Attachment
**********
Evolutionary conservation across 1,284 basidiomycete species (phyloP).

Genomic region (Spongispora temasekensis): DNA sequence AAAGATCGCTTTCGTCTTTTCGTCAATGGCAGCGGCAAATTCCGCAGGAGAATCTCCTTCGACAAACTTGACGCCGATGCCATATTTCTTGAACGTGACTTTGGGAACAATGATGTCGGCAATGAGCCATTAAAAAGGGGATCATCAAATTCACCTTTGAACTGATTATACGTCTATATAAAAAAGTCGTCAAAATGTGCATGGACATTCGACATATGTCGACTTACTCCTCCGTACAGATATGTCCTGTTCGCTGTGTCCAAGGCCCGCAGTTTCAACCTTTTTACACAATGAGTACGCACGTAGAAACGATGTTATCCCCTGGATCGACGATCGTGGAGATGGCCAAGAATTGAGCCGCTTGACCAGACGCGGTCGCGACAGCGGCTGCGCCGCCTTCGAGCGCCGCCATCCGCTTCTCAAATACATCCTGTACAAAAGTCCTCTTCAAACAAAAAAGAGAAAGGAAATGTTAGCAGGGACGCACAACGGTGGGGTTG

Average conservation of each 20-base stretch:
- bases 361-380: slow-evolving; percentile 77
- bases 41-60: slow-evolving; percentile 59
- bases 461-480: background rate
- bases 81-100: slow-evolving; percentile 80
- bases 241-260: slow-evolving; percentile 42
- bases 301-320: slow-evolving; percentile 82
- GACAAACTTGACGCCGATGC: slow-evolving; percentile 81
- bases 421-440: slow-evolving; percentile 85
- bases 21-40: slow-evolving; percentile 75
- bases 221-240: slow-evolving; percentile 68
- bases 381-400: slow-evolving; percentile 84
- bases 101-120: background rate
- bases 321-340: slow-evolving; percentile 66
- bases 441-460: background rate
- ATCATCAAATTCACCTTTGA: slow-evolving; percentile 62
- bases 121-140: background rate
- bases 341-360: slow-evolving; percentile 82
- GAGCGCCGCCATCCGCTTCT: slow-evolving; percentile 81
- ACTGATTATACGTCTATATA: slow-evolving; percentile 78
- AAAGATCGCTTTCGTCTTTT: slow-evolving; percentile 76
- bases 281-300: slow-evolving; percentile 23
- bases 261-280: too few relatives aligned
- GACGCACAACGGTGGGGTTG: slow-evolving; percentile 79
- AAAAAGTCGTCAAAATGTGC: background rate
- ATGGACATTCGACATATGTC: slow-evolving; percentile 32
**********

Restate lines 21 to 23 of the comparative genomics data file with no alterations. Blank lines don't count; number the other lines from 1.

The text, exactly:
- GAGCGCCGCCATCCGCTTCT: slow-evolving; percentile 81
- ACTGATTATACGTCTATATA: slow-evolving; percentile 78
- AAAGATCGCTTTCGTCTTTT: slow-evolving; percentile 76